And that’s the way to take an embarrassing situation, turn it around with reverse spin, and hope American voters are dumb enough to buy it.

Dr. Donald’s Trumpsparilla: Selling quack nostrums to gullible Americans



Back in the 1840s, sarsaparilla, a beverage made from the root of a plant (and the ancestor of the drink we call “root beer”), was enormously popular in America as a “patent medicine.” In an era before prescription drugs and oversight by the Food and Drug Administration, such “nostrums” were bought by millions of people to heal their physical problems: rashes, thin blood, impotence, venereal disease, epilepsy, and what-have-you. Some nostrums, such as Dr. Sibly’s Solar Tincture, were even said to “restore life in the event of sudden death.”

One of the most popular brands was Dr. S.P. Townsend’s Sarsaparilla.

sasparillaProduced in Albany, N.Y., it was advertised as “invigorat[ing] the whole system permanently. Those who have lost their muscular energy…can be entirely restored by this pleasant remedy.”

By the time of the Civil War, such extravagant and unprovable claims were already the butt of jokes among educated people. In 1865, after Lincoln’s assassination, Andrew Johnson had assumed the presidency, and was in the process of the epic power struggles with Congress that would result in his Impeachment. So-called Radicals, in the Republican Party and among the dying Abolitionists, were demanding immediate suffrage for Negroes freed by the Thirteenth Amendment to the Constitution. Others, including more moderate Republicans and Democrats, particularly from the South, urged a slower, more cautious approach.

One of those go-slowers was the Senator from Illinois, Lyman Trumbull (who had caucused with various political parties before settling down with the Democrats). In debate on the floor of the Senate on the suffrage question, Trumbull debunked the radical notion that giving former Slaves the right to vote “would feed the hungry or clothe the naked colored people of the South. Since the days of Townsend’s Sarsaparilla,” he added, he had “not heard of such an universal remedy for human woes as…proposed to make out of the right of suffrage.”

Today, in Donald Trump, we have the latest incarnation of the nostrum sales pitch, a reborn Dr. S.P. Townsend huckstering his patent medicine to gullible buyers. He promises things in the most grandiose terms: every problem, every issue, will be solved with his election in “amazing,” “fantastic,” unbelievable,” “huge” and “incredible” ways, including, of course, the money-back guarantee to “make American great again.” “The king of the superlative,” the conservative National Review calls him.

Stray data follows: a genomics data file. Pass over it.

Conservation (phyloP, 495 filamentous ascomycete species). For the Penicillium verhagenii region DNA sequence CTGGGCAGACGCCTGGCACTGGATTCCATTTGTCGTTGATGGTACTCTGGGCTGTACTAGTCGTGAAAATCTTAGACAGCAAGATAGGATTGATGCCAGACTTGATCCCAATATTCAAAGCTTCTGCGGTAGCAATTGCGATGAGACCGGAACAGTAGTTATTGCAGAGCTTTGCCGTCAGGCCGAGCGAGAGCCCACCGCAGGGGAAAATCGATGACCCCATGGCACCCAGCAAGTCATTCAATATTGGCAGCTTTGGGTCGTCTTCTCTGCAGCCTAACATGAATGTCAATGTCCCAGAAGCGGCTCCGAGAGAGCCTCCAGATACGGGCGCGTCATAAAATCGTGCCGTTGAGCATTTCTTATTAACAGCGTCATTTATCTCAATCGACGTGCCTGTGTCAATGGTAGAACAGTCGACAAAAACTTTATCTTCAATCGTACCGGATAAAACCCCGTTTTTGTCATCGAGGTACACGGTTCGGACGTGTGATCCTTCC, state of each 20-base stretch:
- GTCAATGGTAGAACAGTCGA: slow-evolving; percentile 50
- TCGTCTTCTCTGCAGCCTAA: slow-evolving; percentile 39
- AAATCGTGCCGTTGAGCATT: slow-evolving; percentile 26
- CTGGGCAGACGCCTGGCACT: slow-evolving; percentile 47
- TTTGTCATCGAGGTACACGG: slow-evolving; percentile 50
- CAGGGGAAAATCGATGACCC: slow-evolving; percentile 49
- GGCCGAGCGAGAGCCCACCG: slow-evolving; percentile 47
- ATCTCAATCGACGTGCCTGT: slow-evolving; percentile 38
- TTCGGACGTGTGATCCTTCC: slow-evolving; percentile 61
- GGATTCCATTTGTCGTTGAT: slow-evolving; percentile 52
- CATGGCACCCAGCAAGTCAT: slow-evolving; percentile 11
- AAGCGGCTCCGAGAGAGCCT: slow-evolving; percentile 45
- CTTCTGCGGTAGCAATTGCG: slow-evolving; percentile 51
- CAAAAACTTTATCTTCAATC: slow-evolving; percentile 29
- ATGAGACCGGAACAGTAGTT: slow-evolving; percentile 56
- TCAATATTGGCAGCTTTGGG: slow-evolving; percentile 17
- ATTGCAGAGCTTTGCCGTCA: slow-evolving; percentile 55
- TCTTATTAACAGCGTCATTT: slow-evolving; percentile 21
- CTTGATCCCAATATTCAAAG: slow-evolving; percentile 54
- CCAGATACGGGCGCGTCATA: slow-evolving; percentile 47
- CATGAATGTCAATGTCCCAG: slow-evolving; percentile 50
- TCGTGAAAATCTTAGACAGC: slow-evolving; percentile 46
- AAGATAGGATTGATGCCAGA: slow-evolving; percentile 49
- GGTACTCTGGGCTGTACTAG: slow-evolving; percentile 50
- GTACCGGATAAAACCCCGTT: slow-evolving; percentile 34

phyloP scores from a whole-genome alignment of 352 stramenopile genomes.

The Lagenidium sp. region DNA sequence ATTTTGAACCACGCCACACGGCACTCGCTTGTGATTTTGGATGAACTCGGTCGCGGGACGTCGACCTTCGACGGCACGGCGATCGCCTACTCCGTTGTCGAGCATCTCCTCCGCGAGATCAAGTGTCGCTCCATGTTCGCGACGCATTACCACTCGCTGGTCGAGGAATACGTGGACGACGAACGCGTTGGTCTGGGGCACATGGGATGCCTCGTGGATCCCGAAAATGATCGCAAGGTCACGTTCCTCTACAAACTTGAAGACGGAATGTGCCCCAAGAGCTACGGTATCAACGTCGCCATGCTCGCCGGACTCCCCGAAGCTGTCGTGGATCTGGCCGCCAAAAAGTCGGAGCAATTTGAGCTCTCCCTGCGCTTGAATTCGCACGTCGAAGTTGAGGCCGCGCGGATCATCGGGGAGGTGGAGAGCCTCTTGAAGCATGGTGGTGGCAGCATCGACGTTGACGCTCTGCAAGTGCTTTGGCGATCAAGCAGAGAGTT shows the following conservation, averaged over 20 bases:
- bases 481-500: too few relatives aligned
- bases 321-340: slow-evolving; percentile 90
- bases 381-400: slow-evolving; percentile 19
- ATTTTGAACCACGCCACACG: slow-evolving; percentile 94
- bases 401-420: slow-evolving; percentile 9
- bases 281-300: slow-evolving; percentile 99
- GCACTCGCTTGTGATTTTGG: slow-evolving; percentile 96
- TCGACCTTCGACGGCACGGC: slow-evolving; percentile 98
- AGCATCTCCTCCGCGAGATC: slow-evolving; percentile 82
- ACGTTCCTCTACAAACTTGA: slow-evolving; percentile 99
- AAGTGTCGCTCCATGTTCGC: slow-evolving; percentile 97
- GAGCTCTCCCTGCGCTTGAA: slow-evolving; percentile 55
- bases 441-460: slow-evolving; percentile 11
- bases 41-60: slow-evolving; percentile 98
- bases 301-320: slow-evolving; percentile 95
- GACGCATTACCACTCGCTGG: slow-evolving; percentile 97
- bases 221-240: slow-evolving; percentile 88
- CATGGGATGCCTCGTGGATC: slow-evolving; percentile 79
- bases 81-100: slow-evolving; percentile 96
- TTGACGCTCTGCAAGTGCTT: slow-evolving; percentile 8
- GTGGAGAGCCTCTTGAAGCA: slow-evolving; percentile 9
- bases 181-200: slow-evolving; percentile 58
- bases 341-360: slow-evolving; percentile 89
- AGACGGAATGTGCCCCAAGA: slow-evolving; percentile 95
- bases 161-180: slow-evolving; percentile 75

Among Trump’s grandiosities: “I will be the greatest jobs president that God ever created,” “I will build a great wall,” “I would use the greatest minds.” As for his enemies, Trump resorts to negative superlatives: Hillary Clinton was “the worst secretary of state in the history of the United States” while Barack Obama is “the worst president in history.”

The era of ridiculous claims for patent medicines ebbed at the end of the nineteenth century, and by the early 1900s, exposés by reform-minded, muckraking journalists led the Congress to pass, and Republican President Theodore Roosevelt to sign, the Pure Food and Drug Act of 1906. For the first time in U.S. law, “misbranding” was defined: Section 8 of the law defined misbranding as claims “which shall be false or misleading in any particular…as to deceive or mislead the purchaser…”.

The good news is that it is now illegal in America to lie and make fake health claims about foods, drugs or beverages. This surely represents progress and it’s hard to imagine anyone wanting to go back to the bad old days of “restoring life in the event of sudden death.” The bad news is that it’s still permissible for politicians such as Trump to lie. We can never make a law against political fraudsters, of course, but what is conceivable is that our nation could develop public morés—an old word referring to the moral sanction a majority of people place upon obvious grifters and swindlers. If America held to a notion of censuring hustlers, Trump would be roundly booed off every stage. He certainly would not be taken seriously by cowed television anchors like Wolf Blitzer and Chuck Todd.

Alas, America has no such standards of truth. A Donald Trump is permitted to get away with making blatantly false and misleading promises, with little if any challenge from the mainstream media; the days of crusading muckrakers, sad to say, are gone.

The Last Tasting: a happy one



(This is a real-time stream of consciousness report on a tasting I did yesterday, Tuesday. In all probability it was the last professional event I will ever do now that I’m retired.)

10 a.m. Arrived early in downtown Napa for the tasting. Sitting here by the river, on the Napa River Trail,


sorting my thoughts out on this, the final day of my professional life.

I thought I’d feel more reflective, more definitive, more–what? At least, feel something. Instead, there’s—not exactly nothing, but a lacuna. So I just sit and watch the river roll.

The morning fog is lifting, south to north,


and it’s fast getting warm, as Napa Valley awakens to another harvest day. I push my nose into a big rose;


wine critics, or should I say ex-wine critics, like to smell things. A young guy paddleboards down the river.